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By C. T. Adams, Cathy Clamp
Tom Doherty AssociatesCopyright © 2010 C. T. Adams and Cathy Clamp
All rights reserved.
The cold air cut like daggers as Eric painfully pulled in another deep breath. God, not again. Please not again. Then the howl came, riding on a magic so powerful he couldn't resist it. He raised his muzzle to the sky and rent the air with a deep, mournful sound that caused the deer ahead to scatter into the trees.
Except there were no deer ... and no trees.
A part of his brain remembered that he was actually in the basement of a low-slung concrete building in the desert, running on a treadmill with electrodes pasted on skin shaved bare of fur. But it seemed so real. The forest with pines sparkling in the snow as they passed, the sensation of ice under his feet, and the scent of blood and fur and fear. A pack surrounding him, huffing and panting and racing forward after the game like birds in flight.
Another howl, accompanied by raking magic from the most powerful alpha wolf to ever be born to the Sazi, and Eric felt his mouth forced open to answer. Would it never stop? His lungs burned from the cold — or maybe it was just exhaustion. How long had he been running, been howling so they could gather their data?
And how many people had died as a result?
"Have to ... stop. Can't ... breathe." His voice sounded hoarse even to his own ears and the cough that followed felt like he was expelling his lungs.
Just a few more times. You have to call the pack. They can't find their way without you. You have to protect them, came the response in his mind, words that weren't sounds his ears would recognize. He felt adrenaline rush into his muscles and he surged forward into the snow.
Yes. The pack. Have to protect —
Another burst of magic and this time Eric felt his chest expand, felt his throat open, and the sound that erupted reached out, and out. It sliced through the snow and the weighty canopy of trees, pushing past the pressure of the air itself to find his people. Tiny obstacles pressed back but they fell too as the howl reached farther. Another object pressed in, slicing and cutting at his howl. It felt familiar ... too familiar.
Eric tried to focus, fought against the need ... and his instincts, to remember, even as the knives tried to cut his howl to pieces.
Knives. Slicing. Chopping.
Chopper. The word screamed into his mind and he could sense it then. It was a small helicopter, not one of the big military ones, and it was falling. The sound wave was making it bob in the sky like a toy balloon. He could feel the turbine that drove the blades struggle against the pressure. More, he could feel the pilot and the two passengers inside begin to panic. Could smell their fear.
They promised. They swore there would be no flights out here. And they apparently didn't know, because the magic continued to rake over him, tried to pull more sound from his chest. He pulled back the howl, but it was like trying to turn the sea. All he could think to do was stop it cold and hope the chopper could recover.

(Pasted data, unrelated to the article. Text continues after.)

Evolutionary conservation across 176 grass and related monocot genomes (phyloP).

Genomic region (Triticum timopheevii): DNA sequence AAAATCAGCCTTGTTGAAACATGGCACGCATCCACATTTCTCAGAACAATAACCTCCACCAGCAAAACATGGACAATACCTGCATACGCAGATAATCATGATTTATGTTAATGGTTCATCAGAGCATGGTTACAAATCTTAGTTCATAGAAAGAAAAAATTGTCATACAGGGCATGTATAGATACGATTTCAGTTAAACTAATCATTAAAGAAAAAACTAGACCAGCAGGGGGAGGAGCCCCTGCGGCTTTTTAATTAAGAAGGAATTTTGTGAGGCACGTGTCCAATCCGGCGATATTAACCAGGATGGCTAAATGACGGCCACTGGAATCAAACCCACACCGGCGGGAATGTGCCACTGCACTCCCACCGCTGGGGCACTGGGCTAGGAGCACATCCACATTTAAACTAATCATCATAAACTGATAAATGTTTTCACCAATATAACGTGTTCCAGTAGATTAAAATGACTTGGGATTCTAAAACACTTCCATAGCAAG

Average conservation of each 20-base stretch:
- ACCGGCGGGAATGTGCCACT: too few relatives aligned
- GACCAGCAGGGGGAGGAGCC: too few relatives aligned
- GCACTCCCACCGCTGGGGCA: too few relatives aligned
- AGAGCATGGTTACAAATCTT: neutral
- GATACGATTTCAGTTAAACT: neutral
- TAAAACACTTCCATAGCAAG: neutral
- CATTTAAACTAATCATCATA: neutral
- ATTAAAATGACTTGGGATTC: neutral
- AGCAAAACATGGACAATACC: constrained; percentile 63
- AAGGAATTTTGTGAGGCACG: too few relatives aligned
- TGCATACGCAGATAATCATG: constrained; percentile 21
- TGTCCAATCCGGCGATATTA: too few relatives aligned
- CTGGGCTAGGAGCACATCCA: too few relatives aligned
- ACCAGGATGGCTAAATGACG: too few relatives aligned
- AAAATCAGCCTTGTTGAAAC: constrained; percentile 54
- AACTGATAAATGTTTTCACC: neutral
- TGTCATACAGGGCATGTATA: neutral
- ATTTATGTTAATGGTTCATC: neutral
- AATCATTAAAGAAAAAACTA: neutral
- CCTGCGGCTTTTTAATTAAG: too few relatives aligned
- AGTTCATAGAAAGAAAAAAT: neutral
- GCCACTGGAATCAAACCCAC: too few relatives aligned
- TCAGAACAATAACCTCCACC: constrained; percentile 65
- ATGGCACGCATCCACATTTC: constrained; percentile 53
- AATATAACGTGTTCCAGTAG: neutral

"No!" He screamed the word, or at least hoped he did, and slammed shut his muzzle. He felt his head thrash from side to side as the wave of power tried to unlock his jaws. But still he could feel the machine in the sky falter, the wave of sound beat at it as the last remnants pushed into the sky. Eric's legs wobbled and he fell forward. The part of his brain that remembered where he was panicked as he felt the electrodes rip from his skin as his lower jaw smacked against the still-moving treadmill. His feet braced against the nearest support so he didn't go flying backward. Yet he still saw a woodland scene in his mind, and the sensations of metal and rubber didn't match the image of fluffy snow.
"Shut it down!" He heard a tinny voice crackle in the distance. "We've got a chopper in trouble! Stop him!"
The magic stopped then, cut off like a switch was thrown, so suddenly he felt like he'd slammed into a wall. Then Eric recognized the voice of Lucas Santiago, the alpha wolf who'd been supplying the magic. "I think he stopped himself. Ten-four. We've cut power. Talk to me, David. What's happening out there? There aren't supposed to be any aircraft out here tonight."
"It looks like a life-flight chopper, probably on the way to the hospital in Cortez. I think it's okay now. The prop seems to have stabilized and they're moving past ground zero. But wait until you see the video I just took. The pilot hit the wave and it went straight up and then dropped ... damn, must have been fifty feet. It's one thing to talk about this in theory, but another to see it."
There was a small growl from Lucas. Eric wished he could stop seeing the movie running in a loop in his brain. Even though his body had stopped, he was still seeing snow and trees and running game.
"Tatya, turn that police scanner up to full volume, just to make sure they arrive safely. We might have to help out if their prop was too damaged to finish the trip." Lucas paused and let out a frustrated breath. Something made a chirping sound. Probably the walkie-talkie phone. "Okay, everybody, come on in or e-mail your reports. It's been a long night. We'll correlate what data we can. Maybe it'll be enough for the council to make their decision."
His vision of trees and snow was replaced by painted concrete and half-finished drywall so abruptly it made Eric's head ache. He blinked and even that small movement was painful, as though his eyes had been wide open for too long in the wind. He had to shake his head once, then twice, before the sounds and sights around him made sense.
"Are we done?" He asked the question even though he knew the answer. No, they weren't done. They'd never be done with him.